The Rapture: Echoes

I've been living inside The Rapture's latest release (on Universal/Strummer/DFA Records) Echoes. My days have been spent with these eleven songs serving as an aural padded room; A soundtrack to the monotony of work, quiet evenings and debaucheries of nightlife. It seems that I'm not the only one infected - in addition to looping in my head, I can hear the songs out of peoples cars and apartments, clubs and bars, coffee shops and hipster establishments - you name it. Even if they're lacking a more powerful media/advertisement tornado experienced by fellow New York City bands (The Strokes/Interpol/Yeah Yeah Yeahs), the public seems to have decided for themselves that The Rapture is a righteous force in today's music.

Shortly after disbanding their duties in new wave band, The Calculators, guitar player/singer Luke Jenner and drummer Vito Roccoforte birthed The Rapture early in 1998. Then residing in San Francisco, they released their first record "Mirror" in 1999, and touring in support of it with bands like Sunny Day Real Estate, they relocated to a shock of a city called New York. It was there that the duo found themselves without a bass player, but soon added to their line-up further establishing their sound with DC relocate Matt Safer. In 2002, another member was added - Safer’s cousin – a multi-instrumentalist on sax, keyboards, and percussion named Gabriel Andruzzi.

From shitty shows in Vancouver strip joints to unified rooms swelling with rock n’ roll vitality in Omaha, The Rapture switched between touring and recording. Establishing their fan base and experimenting with different sounds, they released a slew of EPs on labels like Gravity, Sub Pop, Output, GSL and even an Tour Support CD. ("Another time someone said we sounded like Gang of Four fucking The Who up the ass," said Safer.) It wasn’t until the release of their 12-inch record "House of Jealous Lovers" in 2002 that fans and critics came to terms with their affinity to The Rapture. The sloppy mix of disco and post-punk that the song exudes engulfed dance clubs worldwide, and created a thirst for the band's next full-length release.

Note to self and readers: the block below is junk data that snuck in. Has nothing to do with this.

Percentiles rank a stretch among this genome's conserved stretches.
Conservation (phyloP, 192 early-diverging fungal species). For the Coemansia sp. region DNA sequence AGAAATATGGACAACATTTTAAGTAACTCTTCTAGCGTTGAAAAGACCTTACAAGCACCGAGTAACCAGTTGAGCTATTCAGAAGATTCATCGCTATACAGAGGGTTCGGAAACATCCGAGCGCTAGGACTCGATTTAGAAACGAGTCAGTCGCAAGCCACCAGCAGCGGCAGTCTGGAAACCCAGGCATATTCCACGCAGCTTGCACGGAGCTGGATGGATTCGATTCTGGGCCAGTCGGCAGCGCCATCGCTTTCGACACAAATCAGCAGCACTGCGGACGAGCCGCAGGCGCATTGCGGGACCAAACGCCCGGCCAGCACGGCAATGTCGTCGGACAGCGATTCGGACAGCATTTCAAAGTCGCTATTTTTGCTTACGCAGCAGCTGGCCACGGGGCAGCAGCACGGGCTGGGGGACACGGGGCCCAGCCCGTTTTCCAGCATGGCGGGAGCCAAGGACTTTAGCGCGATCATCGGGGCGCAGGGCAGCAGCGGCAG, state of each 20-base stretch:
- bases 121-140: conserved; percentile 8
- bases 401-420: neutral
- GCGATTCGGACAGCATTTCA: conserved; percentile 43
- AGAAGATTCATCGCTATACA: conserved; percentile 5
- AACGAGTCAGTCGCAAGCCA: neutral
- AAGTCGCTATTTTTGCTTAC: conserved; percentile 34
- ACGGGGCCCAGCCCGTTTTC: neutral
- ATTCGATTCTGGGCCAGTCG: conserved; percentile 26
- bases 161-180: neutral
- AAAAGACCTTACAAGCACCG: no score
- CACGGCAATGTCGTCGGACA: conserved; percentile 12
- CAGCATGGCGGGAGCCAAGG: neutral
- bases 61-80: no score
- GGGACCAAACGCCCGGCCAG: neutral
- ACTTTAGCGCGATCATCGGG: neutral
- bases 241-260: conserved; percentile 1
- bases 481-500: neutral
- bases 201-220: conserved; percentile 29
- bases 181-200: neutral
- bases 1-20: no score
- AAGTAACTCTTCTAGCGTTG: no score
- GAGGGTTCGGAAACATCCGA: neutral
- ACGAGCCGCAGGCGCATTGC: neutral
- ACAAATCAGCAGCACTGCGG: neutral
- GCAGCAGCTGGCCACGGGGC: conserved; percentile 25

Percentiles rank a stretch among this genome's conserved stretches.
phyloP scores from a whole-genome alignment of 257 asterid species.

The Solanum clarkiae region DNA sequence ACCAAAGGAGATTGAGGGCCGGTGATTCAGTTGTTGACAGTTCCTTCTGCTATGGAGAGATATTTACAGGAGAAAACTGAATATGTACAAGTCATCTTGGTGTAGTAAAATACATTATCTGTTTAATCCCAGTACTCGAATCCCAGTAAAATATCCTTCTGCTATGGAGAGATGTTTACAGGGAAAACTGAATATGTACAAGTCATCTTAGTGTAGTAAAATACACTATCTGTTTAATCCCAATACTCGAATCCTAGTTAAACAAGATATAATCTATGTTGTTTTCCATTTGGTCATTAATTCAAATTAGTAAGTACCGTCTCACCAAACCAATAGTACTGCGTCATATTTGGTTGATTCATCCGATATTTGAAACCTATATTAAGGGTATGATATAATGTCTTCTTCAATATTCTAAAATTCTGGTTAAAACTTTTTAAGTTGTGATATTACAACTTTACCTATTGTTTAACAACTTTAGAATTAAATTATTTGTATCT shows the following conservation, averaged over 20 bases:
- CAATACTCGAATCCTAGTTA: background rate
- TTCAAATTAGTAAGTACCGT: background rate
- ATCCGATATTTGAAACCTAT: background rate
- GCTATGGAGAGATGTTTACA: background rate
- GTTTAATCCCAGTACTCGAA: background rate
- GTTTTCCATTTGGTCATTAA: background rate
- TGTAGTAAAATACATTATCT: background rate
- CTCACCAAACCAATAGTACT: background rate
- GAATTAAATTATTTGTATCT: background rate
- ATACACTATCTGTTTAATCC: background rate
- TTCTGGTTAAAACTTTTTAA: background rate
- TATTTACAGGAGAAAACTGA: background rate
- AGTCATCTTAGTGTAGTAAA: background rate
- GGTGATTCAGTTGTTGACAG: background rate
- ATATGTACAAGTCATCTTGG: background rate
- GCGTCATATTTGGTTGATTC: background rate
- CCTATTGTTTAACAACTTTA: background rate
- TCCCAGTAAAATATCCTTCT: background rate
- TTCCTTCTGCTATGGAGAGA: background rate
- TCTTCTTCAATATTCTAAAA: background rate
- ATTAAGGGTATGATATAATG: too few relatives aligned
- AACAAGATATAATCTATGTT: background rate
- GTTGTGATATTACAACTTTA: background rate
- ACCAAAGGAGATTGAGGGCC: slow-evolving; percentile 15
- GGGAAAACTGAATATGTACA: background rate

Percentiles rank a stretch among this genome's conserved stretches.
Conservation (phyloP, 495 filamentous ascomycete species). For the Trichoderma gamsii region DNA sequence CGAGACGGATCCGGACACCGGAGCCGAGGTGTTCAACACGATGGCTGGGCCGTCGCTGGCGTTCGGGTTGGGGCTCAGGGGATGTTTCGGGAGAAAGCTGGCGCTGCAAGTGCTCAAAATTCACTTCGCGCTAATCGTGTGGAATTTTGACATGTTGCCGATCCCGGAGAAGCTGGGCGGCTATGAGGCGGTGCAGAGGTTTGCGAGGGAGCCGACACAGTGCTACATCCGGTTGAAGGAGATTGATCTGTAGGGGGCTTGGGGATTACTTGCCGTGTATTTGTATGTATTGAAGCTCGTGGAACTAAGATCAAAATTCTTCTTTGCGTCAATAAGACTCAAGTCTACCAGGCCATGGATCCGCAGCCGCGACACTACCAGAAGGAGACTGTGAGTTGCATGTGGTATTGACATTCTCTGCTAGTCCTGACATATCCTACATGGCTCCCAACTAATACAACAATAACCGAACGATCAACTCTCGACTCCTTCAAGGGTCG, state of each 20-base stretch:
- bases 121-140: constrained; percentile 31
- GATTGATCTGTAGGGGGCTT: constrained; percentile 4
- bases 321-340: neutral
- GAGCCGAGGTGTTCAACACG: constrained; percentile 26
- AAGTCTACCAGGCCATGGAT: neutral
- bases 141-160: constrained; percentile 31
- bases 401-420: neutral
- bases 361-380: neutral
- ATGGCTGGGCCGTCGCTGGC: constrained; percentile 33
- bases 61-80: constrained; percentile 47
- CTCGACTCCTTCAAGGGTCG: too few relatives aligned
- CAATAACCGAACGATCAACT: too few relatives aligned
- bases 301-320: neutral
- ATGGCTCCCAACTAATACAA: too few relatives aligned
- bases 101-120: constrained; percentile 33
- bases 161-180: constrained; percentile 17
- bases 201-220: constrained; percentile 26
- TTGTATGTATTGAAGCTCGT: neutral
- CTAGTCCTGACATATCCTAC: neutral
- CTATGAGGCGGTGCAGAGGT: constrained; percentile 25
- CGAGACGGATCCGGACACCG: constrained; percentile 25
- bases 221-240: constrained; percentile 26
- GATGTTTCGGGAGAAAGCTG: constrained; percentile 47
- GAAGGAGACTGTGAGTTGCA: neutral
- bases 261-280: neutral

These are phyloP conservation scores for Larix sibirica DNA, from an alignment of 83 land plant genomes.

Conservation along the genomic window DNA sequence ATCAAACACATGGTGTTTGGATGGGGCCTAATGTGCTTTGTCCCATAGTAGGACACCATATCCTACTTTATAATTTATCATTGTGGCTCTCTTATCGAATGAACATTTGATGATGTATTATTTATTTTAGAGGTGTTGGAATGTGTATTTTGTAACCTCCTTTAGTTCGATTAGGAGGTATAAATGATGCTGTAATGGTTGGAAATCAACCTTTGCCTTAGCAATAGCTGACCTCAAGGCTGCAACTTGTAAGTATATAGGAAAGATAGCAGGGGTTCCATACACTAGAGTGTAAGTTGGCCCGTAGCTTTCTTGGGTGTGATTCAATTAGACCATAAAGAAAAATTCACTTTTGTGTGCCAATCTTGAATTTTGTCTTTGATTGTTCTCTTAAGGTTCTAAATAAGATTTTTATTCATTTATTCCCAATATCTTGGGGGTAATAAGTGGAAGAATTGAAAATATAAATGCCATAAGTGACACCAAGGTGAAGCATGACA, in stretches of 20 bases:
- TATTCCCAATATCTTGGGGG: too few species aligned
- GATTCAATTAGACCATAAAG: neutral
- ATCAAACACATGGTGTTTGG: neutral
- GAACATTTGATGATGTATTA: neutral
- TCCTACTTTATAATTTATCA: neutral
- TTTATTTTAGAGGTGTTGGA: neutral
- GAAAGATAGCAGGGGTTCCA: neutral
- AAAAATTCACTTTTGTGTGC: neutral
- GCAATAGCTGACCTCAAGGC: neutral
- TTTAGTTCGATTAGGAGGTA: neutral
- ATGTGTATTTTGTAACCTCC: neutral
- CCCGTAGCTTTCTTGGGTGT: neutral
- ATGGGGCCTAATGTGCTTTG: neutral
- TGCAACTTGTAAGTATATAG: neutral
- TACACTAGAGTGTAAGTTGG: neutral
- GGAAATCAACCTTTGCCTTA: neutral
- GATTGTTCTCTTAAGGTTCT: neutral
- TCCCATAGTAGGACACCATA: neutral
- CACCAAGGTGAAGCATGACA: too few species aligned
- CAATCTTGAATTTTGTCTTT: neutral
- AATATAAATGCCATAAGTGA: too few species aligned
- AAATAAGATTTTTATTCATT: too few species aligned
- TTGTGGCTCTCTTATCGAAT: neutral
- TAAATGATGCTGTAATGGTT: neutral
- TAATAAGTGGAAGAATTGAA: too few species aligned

Having been compared to Suicide, the Cure (due to Jenner's Robert-Smith-doppelganger-vocals), Joy Division, and Television – the band's sound seems to be all over the map. It's clear they suffer a nostalgia for the aforementioned bands and then some, but to their credit – they are an impressive group of songsmiths.

"It's really important to have a unified vision," reveals Safer about their writing process. "That can come from one person who kind of guides it along, listening to a specific record, or from random chance. Some songs take an hour, some songs take months."

"Olio" their latest album "Echoes’" opener draws you in with its house music influence and sonic finesse. It's very much what will make your feet head towards the dance floor and oscillate wildly when you show up alone to a dark and smoky club. "I Need Your Love" and "Heaven," among a handful of others on the record, are more akin to The Rapture most are familiar with – layers of sloppy guitars and vocals yet having a tight and steady rhythm. Perhaps this is due to the help of The DFA (A New York production duo famed for offering up a candid and robust, electronically lo-fi sound saturated in the 80s music revival). Not being ones to be predictable, the band included the album’s closer "Infatuation" – a song worthy of becoming a track on a David Lynch film, while "Love Is All" sounds like a mod band emulating The Beatles as earnestly as they can.

"There are great things, beautiful things that come out of a super-polished, structured, controlled tight recording environment," comments Safer on their trademark disorderly post-punk dance revolution. "But it's real easy to fuck up and end up with a record that would have been better if you had just taken a tape recorder to practice and pushed it out that way."

However created, people are content in living inside "Echoes’" eleven tracks. Like many others, I expect that their January 2004 release of “Sister Savior” on Universal Records will be equally as habitable and impressive. Perhaps comfort lies within knowing that on “Echoes” - from start to finish there are songs to wake up to or dance with your hair swinging wildly, fall in love or fall asleep to – now who wants more out of life than that?

-Celeste Tabora, 12/2003
Related Downloads